Everything You Need to Know About Egress Windows, the Types, and Their Costs

Shannon Llewellyn
Reviewed by Robert Tschudi
Updated March 25, 2022
Finished Basement with Fireplace
Photo: Andrea Rugg / The Image Bank / Getty Images

An egress window is an important safety feature and makes your basement totally livable

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Most basements are used for storing things like holiday decorations, garage sale stuff, and that unused treadmill you had such high hopes for. But if you’re planning a total basement overhaul (think hardwood floors, a fresh paint job, and moving in some furniture), you must install an egress window for the new living space.

What Is an Egress Window?

Egress,” in building code speak, means exit, departure, and get-the-heck-out in case of an emergency. But an egress window can also add light and airflow to your living space. 

While there are a variety of styles and sizes to choose from, all egress windows have specific rules to follow. The International Residential Code requirements are:

  • A minimum of 5.7 square feet (20 inches high by 24 inches wide)

  • No higher than 44 inches from the floor

  • A glass area no less than 8% of the room’s total floor area

  • An opening area no less than 4% of the room’s total floor area

“Converting an unfinished basement into a liveable and calculable space is the best investment a homeowner can do,” says Bob Tschudi, Expert Review Board Member and Raleigh, N.C.-based general contractor. “The selling price of your house is based on livable square footage, so if you can add 1000 square feet of livable footage in a market that commands $200 per square foot, then you have increased the value of your home by $20,000.”

The opening needs to be fully functioning and unobstructed. This means no hedges or fences can be blocking the path. 

If the bottom of your egress window is below ground level, you must have a window well installed outside. This is a barrier made from strong materials such as polycarbonate plastic that keep the window clear from debris and protect people or pets from falling in.

Types of Egress Windows

Basement living room
Photo: Iriana Shiyan / Adobe Stock

Although egress windows must meet certain code requirements, that doesn’t mean they all look the same. And the type of window you choose has a big impact on what you’ll pay. 

Casement Egress Windows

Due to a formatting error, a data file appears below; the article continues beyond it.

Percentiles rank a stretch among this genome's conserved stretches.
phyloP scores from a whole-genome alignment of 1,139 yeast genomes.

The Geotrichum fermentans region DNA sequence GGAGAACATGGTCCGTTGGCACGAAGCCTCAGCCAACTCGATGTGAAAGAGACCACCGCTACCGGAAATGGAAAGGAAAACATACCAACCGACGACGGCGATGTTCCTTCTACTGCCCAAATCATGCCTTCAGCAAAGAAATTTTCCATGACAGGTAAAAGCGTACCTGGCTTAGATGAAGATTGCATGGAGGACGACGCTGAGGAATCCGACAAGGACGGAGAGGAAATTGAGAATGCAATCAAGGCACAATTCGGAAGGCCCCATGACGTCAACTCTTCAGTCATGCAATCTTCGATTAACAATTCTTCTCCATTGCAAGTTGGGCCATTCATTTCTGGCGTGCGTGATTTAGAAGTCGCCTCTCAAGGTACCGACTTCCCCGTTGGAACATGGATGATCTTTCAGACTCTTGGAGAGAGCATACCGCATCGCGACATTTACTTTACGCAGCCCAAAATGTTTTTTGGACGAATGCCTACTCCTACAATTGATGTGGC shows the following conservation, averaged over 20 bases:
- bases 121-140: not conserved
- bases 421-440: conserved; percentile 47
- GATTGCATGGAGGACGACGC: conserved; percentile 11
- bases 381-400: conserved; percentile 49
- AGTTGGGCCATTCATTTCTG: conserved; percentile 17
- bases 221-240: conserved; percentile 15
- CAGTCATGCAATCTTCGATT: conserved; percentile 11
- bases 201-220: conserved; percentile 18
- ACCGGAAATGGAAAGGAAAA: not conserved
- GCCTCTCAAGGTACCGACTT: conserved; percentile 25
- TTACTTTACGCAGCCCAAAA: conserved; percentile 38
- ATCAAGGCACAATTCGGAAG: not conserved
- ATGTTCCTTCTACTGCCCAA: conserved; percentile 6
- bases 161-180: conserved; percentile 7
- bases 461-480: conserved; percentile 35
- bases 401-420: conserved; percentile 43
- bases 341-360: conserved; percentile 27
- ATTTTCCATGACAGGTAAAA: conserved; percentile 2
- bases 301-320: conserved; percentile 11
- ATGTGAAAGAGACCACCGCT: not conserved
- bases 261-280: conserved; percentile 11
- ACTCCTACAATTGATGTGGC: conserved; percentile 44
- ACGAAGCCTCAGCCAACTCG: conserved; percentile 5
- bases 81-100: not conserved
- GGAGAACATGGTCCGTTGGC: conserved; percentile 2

A casement window opens by means of a hand-crank to let in fresh air. They have side hinges and can open wider than a regular window without taking up more wall space. Casement windows cost anywhere from $200 to $500, depending on the material you choose.

Sliding Egress Windows

A sliding window (also called a horizontal window) can slide open to the left or right and works well in rooms with narrow window wells. Sliding egress windows cost between $150 to $700 depending on whether you choose single- or double-paned glass.

Single-Hung Egress Windows

A single-hung window has a top and bottom panel, but only the bottom panel opens. They are the most affordable option, ranging from $100 to $400.

Double-Hung Egress Windows

Double-hung windows look like their single-hung cousins, but their top panel opens as well. These types of windows are great for warm climates and allow the hot air to escape easily. Double-hung egress windows cost between $250 to $500.

In-Swing Egress Windows

In-swing windows are hinged on the left or the right of the frame and swing inwards. They’re common in older homes with basements that feature smaller window openings. They’ll cost between $350 to $700.

Cost of Installing Egress Windows

Apart from the cost of the window itself, other factors need to be considered when looking at egress window costs:


Installing egress windows will likely require initial inspections and a building permit. Creating a well for the window may require additional excavation. Permits can cost from $50 up to $300 depending on your location.

“When you are converting an attic or basement, always make sure that you get the right permits,” says Tschudi. “Otherwise, you can’t list the improved space as liveable and your return on investment will be much less. People pay for total approved square footage so make sure that that increased value goes to you.”

For your initial inspection, you might have to hire a local land surveyor, a professional electrician near you, or even local structural engineers. These fees could range anywhere between $350 to $1,000 total.

Can You Install an Egress Window Yourself?

Here’s the thing: Egress windows need to meet very specific requirements, so it might not be the best project to tackle on your own. Hiring a local egress window contractor is a wise move, as they’ll have the skills, tools, and know-how to do the job right and make your space up to code.

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